TV Tuesday #43: How To Make Sesame Seed Milk (Or Any Nut Or Seed Milk)

This week I wanted to share with you how to make homemade nut or seed milk. It’s ridiculously easy, delicious, inexpensive, has no preservatives, and needs no special equipment.

Anyone with a blender can do this!

I mentioned my upcoming adventure with a mini vegan experiment in my last post, so nut/seed milk will come in handy. But you don’t need to be vegan to enjoy nut/seed milk. Maybe you have a dairy allergy. Or maybe you simple don’t enjoy the taste of milk. Or you can simple try it as an alternative to change things up. Regardless of your motivations to learn, you’ll be excited to know this process takes only a few minutes to make and tastes delicious. You can even add whatever flavor you like by adding dates, raisins (for sweetness), vanilla or changing the flavor by using different types of seeds or nuts.

Ratio of nuts/seeds to water is 1:4 (eg. 1/4 cup of seeds and 1 cup of water)

Some charts show all kinds of variations on this, meaning some seeds or nuts stretch a little further. Macadamia nut milks can be made with 1/4 cup of nuts to 1 1/2 cups. However for simplicity, I’m just using a 1:4 ratio. I’ll explain my reasoning. Existing recipes state that if you want to make cream, use less water and if you want to make skim milk use more water. So essentially, the water to nut ratio is fairly loose. Adjust to your tastes. But if you use the 1:4 ratio, you can adjust the creaminess by adding more or less water.

Soaking times by type of nut/seed

Soaking your nuts and seeds before blending will give you a creamier tasting product. Though it’s not necessary, you’ll enjoy the end product of the soaked nuts/seeds better. Place the nuts/seeds in water – enough so they are covered. Soak for the length of time stated below or longer. Drain and rinse before proceeding with the recipe shown in the video.

  • Almonds: 6+ hours
  • Cashews: 2+ hours
  • Hazelnuts: 6+ hours
  • Hemp Seeds: 1+ hours
  • Macadamia Nuts: 4+ hours
  • Sesame Seeds: 1+ hours
  • Sunflower Seeds: 2+ hours
  • Note: Raw seeds are best

Leftover nut/seed pulp: This is a good recipe to use your nut/seed pulp or add it to your smoothie. If you have a recipe that uses nut milk, feel free to add it to the comment section.

11 Responses to TV Tuesday #43: How To Make Sesame Seed Milk (Or Any Nut Or Seed Milk)

  1. Koko March 12, 2013 at 10:13 pm #

    Awesome tutorial! I’ve been making my own almond milk quite regularly, but I actually hadn’t ever thought about using sesame seeds!

  2. Amber H March 13, 2013 at 4:06 am #

    Hooray for nut/seed milk! Great video, France. I love how user friendly you make whole food living. You rock!

  3. Jeanette Chen March 21, 2013 at 2:31 am #

    I’ve made almond and soy milk, but never tried sesame milk – love that it only needs 1+hours of soaking compared to nuts.

  4. Donna March 26, 2013 at 3:27 pm #

    I have a grinder and ground the sesame seeds first. then blended the water and pulp on high for 1 min. added almond extract. yum.. it is more pulpy .. but in smoothies its great…. but I long to try your recipe today.. have the sesame seeds soaking now… I would like to know more about making almond milk from soaked almonds or making own coconut milk.. thanks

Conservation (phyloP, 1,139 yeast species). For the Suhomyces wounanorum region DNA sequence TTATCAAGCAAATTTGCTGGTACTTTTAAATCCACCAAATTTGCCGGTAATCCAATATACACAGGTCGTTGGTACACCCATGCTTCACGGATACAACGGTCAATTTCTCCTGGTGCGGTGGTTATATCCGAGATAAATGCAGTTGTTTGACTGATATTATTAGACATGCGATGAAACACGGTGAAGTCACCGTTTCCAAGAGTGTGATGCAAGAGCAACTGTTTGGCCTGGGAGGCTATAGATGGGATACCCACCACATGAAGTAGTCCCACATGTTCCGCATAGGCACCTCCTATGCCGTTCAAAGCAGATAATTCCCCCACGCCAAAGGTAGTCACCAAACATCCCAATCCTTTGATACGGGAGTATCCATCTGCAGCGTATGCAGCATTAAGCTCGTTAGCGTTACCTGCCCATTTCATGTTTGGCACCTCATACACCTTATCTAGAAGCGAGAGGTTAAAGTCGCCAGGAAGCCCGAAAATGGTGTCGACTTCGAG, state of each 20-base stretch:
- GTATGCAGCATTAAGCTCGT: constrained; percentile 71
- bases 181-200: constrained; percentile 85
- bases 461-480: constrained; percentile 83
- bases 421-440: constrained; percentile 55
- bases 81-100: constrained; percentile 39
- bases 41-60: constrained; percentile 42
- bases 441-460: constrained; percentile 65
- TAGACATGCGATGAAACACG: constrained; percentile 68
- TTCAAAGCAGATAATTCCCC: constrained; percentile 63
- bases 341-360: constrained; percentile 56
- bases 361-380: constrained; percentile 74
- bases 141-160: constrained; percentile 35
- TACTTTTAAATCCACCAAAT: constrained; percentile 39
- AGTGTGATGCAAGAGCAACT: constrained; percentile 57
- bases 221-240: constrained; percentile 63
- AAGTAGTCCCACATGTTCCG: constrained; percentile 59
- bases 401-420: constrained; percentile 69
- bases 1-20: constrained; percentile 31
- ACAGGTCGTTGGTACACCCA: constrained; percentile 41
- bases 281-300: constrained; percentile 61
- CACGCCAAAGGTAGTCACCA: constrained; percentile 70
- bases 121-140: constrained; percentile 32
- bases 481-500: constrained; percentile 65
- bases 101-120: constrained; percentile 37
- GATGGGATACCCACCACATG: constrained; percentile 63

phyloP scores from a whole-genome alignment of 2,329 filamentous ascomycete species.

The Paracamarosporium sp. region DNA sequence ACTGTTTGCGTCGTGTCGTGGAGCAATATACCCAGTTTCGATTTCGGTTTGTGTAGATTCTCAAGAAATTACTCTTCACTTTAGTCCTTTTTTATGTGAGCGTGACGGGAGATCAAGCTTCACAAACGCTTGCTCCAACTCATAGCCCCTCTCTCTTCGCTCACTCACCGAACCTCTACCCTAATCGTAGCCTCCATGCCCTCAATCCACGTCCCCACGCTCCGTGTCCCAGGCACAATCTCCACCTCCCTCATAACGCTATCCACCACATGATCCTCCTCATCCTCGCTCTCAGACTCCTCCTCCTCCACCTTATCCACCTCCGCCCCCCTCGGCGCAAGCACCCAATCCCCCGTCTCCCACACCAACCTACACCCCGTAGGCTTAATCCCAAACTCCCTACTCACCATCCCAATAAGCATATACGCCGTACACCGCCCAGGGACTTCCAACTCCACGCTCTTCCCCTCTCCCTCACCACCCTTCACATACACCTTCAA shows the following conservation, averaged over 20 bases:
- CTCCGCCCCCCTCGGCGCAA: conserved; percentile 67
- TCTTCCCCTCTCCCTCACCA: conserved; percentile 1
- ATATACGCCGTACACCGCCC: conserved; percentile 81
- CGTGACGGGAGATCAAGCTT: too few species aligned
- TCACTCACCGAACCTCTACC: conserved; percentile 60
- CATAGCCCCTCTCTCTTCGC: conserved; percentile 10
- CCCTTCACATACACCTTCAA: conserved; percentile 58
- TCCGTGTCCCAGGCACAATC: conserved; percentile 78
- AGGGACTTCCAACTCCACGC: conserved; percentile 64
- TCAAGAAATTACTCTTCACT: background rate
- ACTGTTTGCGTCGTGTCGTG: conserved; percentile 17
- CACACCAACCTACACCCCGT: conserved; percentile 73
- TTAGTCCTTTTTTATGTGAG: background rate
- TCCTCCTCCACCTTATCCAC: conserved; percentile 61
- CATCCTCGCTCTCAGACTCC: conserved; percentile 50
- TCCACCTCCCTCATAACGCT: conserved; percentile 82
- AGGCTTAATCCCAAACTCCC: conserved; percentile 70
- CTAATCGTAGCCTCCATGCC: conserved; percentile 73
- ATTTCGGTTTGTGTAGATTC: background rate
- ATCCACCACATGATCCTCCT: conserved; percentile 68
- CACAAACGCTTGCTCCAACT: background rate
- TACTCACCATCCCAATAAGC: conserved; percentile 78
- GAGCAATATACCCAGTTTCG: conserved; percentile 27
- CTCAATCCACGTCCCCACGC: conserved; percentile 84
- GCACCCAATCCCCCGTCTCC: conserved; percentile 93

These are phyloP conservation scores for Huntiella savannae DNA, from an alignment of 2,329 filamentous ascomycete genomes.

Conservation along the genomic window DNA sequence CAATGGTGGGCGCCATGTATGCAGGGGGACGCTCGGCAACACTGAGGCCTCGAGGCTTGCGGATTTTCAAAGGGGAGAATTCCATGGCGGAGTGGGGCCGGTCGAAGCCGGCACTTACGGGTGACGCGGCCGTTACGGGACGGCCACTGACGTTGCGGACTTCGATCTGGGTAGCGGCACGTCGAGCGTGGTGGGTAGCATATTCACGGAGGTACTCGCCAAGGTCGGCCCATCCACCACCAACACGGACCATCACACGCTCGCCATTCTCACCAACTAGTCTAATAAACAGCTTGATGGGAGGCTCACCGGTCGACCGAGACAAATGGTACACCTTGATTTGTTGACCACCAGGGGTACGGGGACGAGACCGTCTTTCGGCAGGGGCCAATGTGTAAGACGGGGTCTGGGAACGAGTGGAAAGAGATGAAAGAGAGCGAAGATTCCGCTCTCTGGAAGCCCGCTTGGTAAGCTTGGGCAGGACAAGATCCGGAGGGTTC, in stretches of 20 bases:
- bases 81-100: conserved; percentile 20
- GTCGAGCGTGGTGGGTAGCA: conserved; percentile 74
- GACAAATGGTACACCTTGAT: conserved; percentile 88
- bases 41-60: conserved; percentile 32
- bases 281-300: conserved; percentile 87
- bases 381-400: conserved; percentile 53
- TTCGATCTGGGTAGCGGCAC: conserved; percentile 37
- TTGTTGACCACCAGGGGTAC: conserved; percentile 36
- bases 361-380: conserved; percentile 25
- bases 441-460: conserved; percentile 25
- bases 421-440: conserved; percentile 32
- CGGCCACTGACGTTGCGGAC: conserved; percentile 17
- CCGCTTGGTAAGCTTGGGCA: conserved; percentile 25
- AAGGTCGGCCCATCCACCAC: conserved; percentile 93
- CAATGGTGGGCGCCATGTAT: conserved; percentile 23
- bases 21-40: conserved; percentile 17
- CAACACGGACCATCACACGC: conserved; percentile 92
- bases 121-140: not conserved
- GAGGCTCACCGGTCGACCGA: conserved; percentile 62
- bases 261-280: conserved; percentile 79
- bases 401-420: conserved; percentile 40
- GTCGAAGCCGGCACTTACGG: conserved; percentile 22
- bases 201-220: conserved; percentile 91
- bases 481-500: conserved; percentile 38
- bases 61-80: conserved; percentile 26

• beyondthepeel March 27, 2013 at 12:02 am #

      Making almond milk is exactly the same as sesame milk. The soaking times are listed under the video so you can try a variety of seeds and nuts. Hope that helps.

  5. Jess @ Floptimism March 29, 2013 at 4:01 pm #

    Hello! I’ve been a (somewhat quiet) reader for some time now, but I saw this post and wanted to invite you to share it – or any healthy recipe you’ve enjoyed over the past month – at my link-up (http://bit.ly/YCpeHq) to celebrate National Nutrition Month. I’m hoping to get people to come together to celebrate all of the different ways to eat healthfully, and I think my readers would love this recipe/”how to” guide!

  6. Elizabeth Gilhuly August 18, 2013 at 11:27 pm #

    I’m looking forward to trying out this recipe! I will def add 1-2 dates soaked in water (save this date water for use as part of water used in end too) and vanilla extract to this for flavor.

  7. Patsy December 24, 2013 at 5:16 pm #

    Hi there,
    Just wondering how much calcium is left in the nut milk or is it mostly in the left over nut meal that is strained? I am trying to get enough calcium in our diet without adding supplements. Thank-you very much.

    • beyondthepeel December 24, 2013 at 6:16 pm #

      You won’t get any real substantial calcium from nut milk. The best most natural way to increase your calcium intake without using supplements consume homemade bone broths (not for vegetarians however). Homemade bone broths have so many health benefits there are entire posts (hundreds) dedicated to the topic. It might be worth looking into.

    • Kari January 27, 2014 at 5:32 am #

      You need to soak the nuts because they have an ingredient that dont allow you to get the calcium when you drink it, when you soak it, you get rid off a lot of this ingredients and you will get calcium from the nut milk.

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